204 words on day 602
Charming stood on the Leaf’s southern flit deck overlooking Song. She hadn’t expected the surviving Bennies’ reconstruction efforts to be so far along. She hadn’t expected the reconstruction to be so thorough. Her Song had been laid out like a casual meeting of like-minded friends with no purpose other than togetherness. It was built in the vernacular of what was good at the time. This new Song was something else. It was something organized. It was something purposeful.
Obviously, Mondron had worked with the architecture firm and the Lander backers to keep the river style, but from the well-plotted thoroughfares to the river-level concrete flit deck and landing pad this Song sought a mercenary goal. That goal was well enough for them because they stayed, but it didn’t serve Charming because she wouldn’t.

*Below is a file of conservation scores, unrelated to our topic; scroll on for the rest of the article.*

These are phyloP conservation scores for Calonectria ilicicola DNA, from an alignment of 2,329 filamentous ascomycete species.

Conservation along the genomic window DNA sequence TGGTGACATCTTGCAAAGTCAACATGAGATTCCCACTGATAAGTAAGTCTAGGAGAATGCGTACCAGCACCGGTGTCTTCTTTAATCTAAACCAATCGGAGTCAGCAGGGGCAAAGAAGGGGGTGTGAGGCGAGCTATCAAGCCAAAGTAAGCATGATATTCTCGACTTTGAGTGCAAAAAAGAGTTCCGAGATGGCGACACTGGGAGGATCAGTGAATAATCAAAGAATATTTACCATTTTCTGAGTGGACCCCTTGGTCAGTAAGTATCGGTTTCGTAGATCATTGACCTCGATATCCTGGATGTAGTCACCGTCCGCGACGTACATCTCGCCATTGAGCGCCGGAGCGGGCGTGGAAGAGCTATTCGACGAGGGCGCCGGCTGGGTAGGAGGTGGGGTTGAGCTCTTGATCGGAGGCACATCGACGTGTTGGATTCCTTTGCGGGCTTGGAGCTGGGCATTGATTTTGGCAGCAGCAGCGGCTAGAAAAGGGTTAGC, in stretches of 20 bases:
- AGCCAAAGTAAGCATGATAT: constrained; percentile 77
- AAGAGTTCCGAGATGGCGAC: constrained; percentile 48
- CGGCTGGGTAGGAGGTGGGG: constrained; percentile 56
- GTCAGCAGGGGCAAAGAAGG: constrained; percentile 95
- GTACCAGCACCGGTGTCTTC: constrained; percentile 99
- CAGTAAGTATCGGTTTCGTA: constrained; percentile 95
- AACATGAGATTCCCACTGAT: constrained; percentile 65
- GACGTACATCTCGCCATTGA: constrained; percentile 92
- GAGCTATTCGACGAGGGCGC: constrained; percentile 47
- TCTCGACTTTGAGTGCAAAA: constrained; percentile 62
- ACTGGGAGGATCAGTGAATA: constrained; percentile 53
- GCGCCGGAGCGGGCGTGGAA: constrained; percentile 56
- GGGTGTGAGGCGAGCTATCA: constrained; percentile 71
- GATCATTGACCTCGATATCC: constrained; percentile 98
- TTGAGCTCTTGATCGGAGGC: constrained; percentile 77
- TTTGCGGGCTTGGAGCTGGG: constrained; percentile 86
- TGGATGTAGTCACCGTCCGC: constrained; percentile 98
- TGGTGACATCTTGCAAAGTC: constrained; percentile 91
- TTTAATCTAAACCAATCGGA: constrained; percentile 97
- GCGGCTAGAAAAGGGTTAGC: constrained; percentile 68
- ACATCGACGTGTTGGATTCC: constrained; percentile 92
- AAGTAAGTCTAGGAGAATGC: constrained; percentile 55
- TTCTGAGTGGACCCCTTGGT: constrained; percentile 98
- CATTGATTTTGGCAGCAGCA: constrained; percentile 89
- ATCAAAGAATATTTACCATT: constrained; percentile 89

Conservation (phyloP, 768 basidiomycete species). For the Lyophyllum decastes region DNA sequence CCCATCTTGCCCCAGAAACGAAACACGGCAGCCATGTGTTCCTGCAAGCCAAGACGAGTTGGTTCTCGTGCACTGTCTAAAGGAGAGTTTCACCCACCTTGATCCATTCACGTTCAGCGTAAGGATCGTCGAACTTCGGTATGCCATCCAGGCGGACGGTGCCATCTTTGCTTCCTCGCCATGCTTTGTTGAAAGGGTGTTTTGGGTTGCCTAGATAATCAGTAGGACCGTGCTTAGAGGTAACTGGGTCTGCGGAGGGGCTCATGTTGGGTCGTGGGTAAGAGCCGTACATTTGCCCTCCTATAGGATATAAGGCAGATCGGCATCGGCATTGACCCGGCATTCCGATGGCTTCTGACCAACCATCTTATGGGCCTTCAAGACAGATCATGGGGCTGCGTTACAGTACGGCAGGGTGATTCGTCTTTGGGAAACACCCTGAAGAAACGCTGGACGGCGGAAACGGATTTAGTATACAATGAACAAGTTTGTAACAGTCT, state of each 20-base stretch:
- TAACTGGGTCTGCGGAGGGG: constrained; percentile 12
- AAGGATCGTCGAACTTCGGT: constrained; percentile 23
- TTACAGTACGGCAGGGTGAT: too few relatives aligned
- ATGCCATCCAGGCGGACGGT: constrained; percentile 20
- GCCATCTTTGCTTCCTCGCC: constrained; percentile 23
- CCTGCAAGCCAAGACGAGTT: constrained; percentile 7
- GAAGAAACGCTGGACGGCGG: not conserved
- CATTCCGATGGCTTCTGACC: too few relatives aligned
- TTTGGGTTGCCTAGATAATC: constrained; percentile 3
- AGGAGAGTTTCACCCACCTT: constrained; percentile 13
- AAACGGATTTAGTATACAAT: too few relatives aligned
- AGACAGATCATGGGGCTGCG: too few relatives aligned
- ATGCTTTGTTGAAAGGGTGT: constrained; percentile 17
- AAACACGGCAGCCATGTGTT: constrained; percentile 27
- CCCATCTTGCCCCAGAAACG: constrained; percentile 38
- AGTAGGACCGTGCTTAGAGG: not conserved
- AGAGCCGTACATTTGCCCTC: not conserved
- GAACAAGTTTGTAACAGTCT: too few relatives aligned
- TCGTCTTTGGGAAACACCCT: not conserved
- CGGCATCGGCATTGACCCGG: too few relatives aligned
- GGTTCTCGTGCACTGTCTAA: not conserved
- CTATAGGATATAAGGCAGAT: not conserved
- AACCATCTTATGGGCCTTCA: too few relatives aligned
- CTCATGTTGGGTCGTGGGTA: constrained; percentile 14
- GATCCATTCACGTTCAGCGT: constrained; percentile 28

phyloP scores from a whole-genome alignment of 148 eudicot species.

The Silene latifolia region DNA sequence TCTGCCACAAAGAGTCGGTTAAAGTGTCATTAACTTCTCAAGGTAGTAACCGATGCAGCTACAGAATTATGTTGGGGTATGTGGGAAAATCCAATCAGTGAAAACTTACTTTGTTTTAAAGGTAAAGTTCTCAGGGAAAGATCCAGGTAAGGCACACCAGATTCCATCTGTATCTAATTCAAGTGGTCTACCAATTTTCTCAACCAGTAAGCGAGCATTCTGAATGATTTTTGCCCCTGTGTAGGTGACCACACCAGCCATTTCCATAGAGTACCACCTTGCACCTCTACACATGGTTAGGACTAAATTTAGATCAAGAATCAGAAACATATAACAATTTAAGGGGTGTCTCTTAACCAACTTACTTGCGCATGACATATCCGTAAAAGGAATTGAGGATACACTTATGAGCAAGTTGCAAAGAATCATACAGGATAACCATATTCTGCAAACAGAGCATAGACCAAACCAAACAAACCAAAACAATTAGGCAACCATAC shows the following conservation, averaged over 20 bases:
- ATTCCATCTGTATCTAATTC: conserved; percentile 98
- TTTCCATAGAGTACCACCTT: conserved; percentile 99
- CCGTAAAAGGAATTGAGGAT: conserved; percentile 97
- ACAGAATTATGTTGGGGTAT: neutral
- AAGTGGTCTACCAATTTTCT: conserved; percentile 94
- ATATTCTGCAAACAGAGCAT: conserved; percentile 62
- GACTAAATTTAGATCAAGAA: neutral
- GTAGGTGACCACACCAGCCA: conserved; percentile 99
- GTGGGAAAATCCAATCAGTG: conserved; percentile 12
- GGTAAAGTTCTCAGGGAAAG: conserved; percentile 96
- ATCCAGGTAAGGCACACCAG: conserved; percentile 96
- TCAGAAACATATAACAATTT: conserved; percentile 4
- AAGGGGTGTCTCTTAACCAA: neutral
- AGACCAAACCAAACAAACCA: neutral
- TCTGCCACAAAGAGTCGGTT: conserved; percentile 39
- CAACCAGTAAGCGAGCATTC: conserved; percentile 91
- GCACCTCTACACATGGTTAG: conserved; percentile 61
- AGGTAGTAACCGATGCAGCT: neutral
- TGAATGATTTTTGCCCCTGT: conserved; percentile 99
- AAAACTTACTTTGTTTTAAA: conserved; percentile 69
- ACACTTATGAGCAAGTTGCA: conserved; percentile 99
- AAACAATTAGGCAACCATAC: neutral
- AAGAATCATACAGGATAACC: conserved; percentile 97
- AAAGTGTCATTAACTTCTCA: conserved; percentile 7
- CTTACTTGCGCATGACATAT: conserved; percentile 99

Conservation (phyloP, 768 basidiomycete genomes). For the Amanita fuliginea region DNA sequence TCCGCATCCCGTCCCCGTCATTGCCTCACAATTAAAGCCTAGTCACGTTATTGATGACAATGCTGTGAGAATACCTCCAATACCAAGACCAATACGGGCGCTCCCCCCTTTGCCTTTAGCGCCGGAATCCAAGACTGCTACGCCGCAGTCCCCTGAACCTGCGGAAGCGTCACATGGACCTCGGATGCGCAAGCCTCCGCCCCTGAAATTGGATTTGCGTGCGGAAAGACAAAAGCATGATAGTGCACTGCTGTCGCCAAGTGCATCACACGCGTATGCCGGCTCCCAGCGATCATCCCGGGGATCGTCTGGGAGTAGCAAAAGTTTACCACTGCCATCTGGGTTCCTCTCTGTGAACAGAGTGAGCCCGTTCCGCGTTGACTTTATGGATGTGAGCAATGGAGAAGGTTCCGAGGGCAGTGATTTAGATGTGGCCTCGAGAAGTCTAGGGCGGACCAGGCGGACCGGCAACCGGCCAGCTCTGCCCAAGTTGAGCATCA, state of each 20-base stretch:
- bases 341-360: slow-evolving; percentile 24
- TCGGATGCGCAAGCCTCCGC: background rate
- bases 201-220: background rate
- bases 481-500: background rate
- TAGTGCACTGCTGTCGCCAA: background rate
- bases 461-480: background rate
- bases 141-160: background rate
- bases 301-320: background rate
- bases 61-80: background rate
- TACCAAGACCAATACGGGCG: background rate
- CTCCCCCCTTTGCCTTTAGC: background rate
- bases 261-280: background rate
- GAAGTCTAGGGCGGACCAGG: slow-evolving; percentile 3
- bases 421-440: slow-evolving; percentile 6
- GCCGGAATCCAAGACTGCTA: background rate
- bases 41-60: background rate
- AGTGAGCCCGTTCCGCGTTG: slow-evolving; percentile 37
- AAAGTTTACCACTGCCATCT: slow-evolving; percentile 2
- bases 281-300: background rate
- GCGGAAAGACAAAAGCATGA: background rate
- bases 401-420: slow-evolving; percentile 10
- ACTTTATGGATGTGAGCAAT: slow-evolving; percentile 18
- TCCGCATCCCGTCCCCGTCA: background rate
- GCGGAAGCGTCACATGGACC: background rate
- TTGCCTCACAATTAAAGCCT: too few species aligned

She pulled some cash and coins from her pants pocket. Fanning the bills, she only found pale Lander money. She cupped the coins and folded the money before tucking it away in a different pocket. Charming thought she might find a touri shell or at least a scale, but none of the coins were Song tokens. She pocketed them all.
“For what it’s worth!” She flung an imaginary coin out over the new Song and pretended it glinted in the sunlight as it sailed out over the piers and scaffolding and green redi-mades already bunched inward.
The putting idle of the flit reminded her she still hadn’t left and that she needed to go, so she mounted it and revved the thrusters to clear out the dust. She jumped it into the air overlooking Song—again—just high enough that the engine noise didn’t echo off the deck. Below, laborers called to each other across the water and the gangs. Charming checked her line, planning on dropping from the Leaf and skimming out over Song. She noticed a scale wedged into the trim of the foot-board, smiled, and picked it free.